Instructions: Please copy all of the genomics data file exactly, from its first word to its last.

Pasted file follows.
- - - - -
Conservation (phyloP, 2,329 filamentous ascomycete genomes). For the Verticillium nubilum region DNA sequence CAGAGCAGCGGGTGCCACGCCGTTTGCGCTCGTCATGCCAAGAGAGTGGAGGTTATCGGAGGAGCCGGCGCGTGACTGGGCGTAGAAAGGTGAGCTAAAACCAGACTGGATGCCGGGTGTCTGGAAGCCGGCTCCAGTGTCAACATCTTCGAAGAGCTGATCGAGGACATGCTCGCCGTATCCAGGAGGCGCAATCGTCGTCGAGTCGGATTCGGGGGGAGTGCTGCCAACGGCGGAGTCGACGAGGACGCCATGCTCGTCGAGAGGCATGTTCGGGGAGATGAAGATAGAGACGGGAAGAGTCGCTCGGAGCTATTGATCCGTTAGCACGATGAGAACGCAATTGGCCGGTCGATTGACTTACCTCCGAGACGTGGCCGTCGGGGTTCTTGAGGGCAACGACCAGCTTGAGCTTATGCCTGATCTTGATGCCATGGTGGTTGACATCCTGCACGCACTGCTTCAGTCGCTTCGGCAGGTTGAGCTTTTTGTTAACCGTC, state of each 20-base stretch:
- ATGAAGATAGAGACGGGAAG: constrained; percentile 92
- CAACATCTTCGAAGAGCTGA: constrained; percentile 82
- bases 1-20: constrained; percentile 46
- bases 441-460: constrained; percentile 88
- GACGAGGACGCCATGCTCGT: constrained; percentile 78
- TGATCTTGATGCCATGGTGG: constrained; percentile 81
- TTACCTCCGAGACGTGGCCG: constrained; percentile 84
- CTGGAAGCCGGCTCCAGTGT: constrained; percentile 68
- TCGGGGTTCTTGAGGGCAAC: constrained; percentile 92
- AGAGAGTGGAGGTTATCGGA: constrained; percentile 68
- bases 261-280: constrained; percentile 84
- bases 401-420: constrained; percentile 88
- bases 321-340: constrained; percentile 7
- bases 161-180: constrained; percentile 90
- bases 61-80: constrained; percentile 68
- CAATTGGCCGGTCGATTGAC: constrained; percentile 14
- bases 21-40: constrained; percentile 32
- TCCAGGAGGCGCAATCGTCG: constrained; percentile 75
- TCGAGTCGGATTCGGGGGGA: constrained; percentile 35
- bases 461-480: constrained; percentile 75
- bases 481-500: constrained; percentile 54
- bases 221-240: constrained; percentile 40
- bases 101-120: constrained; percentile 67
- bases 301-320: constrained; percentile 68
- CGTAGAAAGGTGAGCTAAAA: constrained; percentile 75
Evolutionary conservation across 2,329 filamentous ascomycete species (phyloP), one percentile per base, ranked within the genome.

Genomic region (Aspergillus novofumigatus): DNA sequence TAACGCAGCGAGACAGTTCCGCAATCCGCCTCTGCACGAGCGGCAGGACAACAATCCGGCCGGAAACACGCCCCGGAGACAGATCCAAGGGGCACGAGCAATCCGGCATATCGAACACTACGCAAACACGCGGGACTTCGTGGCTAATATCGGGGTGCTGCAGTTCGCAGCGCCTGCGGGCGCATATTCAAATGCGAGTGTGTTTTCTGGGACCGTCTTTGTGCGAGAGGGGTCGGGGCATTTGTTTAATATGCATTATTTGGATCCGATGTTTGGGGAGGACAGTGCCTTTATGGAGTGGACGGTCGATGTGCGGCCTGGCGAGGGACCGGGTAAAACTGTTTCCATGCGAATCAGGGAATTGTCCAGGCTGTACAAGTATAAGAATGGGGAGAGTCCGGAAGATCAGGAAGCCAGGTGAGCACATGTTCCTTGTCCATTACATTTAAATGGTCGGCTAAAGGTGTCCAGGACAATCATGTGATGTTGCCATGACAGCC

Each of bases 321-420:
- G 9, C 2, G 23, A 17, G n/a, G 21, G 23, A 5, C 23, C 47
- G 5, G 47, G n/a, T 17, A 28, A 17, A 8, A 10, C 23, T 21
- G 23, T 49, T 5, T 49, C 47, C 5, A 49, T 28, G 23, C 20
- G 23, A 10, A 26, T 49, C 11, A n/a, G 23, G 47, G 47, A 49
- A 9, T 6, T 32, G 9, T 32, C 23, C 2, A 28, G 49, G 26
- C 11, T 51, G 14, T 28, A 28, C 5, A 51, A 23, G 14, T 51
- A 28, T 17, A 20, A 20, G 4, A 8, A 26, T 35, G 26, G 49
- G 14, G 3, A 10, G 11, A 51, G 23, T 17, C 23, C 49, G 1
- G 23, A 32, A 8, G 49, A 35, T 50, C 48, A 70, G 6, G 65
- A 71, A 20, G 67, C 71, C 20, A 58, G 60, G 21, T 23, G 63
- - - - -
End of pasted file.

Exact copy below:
Conservation (phyloP, 2,329 filamentous ascomycete genomes). For the Verticillium nubilum region DNA sequence CAGAGCAGCGGGTGCCACGCCGTTTGCGCTCGTCATGCCAAGAGAGTGGAGGTTATCGGAGGAGCCGGCGCGTGACTGGGCGTAGAAAGGTGAGCTAAAACCAGACTGGATGCCGGGTGTCTGGAAGCCGGCTCCAGTGTCAACATCTTCGAAGAGCTGATCGAGGACATGCTCGCCGTATCCAGGAGGCGCAATCGTCGTCGAGTCGGATTCGGGGGGAGTGCTGCCAACGGCGGAGTCGACGAGGACGCCATGCTCGTCGAGAGGCATGTTCGGGGAGATGAAGATAGAGACGGGAAGAGTCGCTCGGAGCTATTGATCCGTTAGCACGATGAGAACGCAATTGGCCGGTCGATTGACTTACCTCCGAGACGTGGCCGTCGGGGTTCTTGAGGGCAACGACCAGCTTGAGCTTATGCCTGATCTTGATGCCATGGTGGTTGACATCCTGCACGCACTGCTTCAGTCGCTTCGGCAGGTTGAGCTTTTTGTTAACCGTC, state of each 20-base stretch:
- ATGAAGATAGAGACGGGAAG: constrained; percentile 92
- CAACATCTTCGAAGAGCTGA: constrained; percentile 82
- bases 1-20: constrained; percentile 46
- bases 441-460: constrained; percentile 88
- GACGAGGACGCCATGCTCGT: constrained; percentile 78
- TGATCTTGATGCCATGGTGG: constrained; percentile 81
- TTACCTCCGAGACGTGGCCG: constrained; percentile 84
- CTGGAAGCCGGCTCCAGTGT: constrained; percentile 68
- TCGGGGTTCTTGAGGGCAAC: constrained; percentile 92
- AGAGAGTGGAGGTTATCGGA: constrained; percentile 68
- bases 261-280: constrained; percentile 84
- bases 401-420: constrained; percentile 88
- bases 321-340: constrained; percentile 7
- bases 161-180: constrained; percentile 90
- bases 61-80: constrained; percentile 68
- CAATTGGCCGGTCGATTGAC: constrained; percentile 14
- bases 21-40: constrained; percentile 32
- TCCAGGAGGCGCAATCGTCG: constrained; percentile 75
- TCGAGTCGGATTCGGGGGGA: constrained; percentile 35
- bases 461-480: constrained; percentile 75
- bases 481-500: constrained; percentile 54
- bases 221-240: constrained; percentile 40
- bases 101-120: constrained; percentile 67
- bases 301-320: constrained; percentile 68
- CGTAGAAAGGTGAGCTAAAA: constrained; percentile 75
Evolutionary conservation across 2,329 filamentous ascomycete species (phyloP), one percentile per base, ranked within the genome.

Genomic region (Aspergillus novofumigatus): DNA sequence TAACGCAGCGAGACAGTTCCGCAATCCGCCTCTGCACGAGCGGCAGGACAACAATCCGGCCGGAAACACGCCCCGGAGACAGATCCAAGGGGCACGAGCAATCCGGCATATCGAACACTACGCAAACACGCGGGACTTCGTGGCTAATATCGGGGTGCTGCAGTTCGCAGCGCCTGCGGGCGCATATTCAAATGCGAGTGTGTTTTCTGGGACCGTCTTTGTGCGAGAGGGGTCGGGGCATTTGTTTAATATGCATTATTTGGATCCGATGTTTGGGGAGGACAGTGCCTTTATGGAGTGGACGGTCGATGTGCGGCCTGGCGAGGGACCGGGTAAAACTGTTTCCATGCGAATCAGGGAATTGTCCAGGCTGTACAAGTATAAGAATGGGGAGAGTCCGGAAGATCAGGAAGCCAGGTGAGCACATGTTCCTTGTCCATTACATTTAAATGGTCGGCTAAAGGTGTCCAGGACAATCATGTGATGTTGCCATGACAGCC

Each of bases 321-420:
- G 9, C 2, G 23, A 17, G n/a, G 21, G 23, A 5, C 23, C 47
- G 5, G 47, G n/a, T 17, A 28, A 17, A 8, A 10, C 23, T 21
- G 23, T 49, T 5, T 49, C 47, C 5, A 49, T 28, G 23, C 20
- G 23, A 10, A 26, T 49, C 11, A n/a, G 23, G 47, G 47, A 49
- A 9, T 6, T 32, G 9, T 32, C 23, C 2, A 28, G 49, G 26
- C 11, T 51, G 14, T 28, A 28, C 5, A 51, A 23, G 14, T 51
- A 28, T 17, A 20, A 20, G 4, A 8, A 26, T 35, G 26, G 49
- G 14, G 3, A 10, G 11, A 51, G 23, T 17, C 23, C 49, G 1
- G 23, A 32, A 8, G 49, A 35, T 50, C 48, A 70, G 6, G 65
- A 71, A 20, G 67, C 71, C 20, A 58, G 60, G 21, T 23, G 63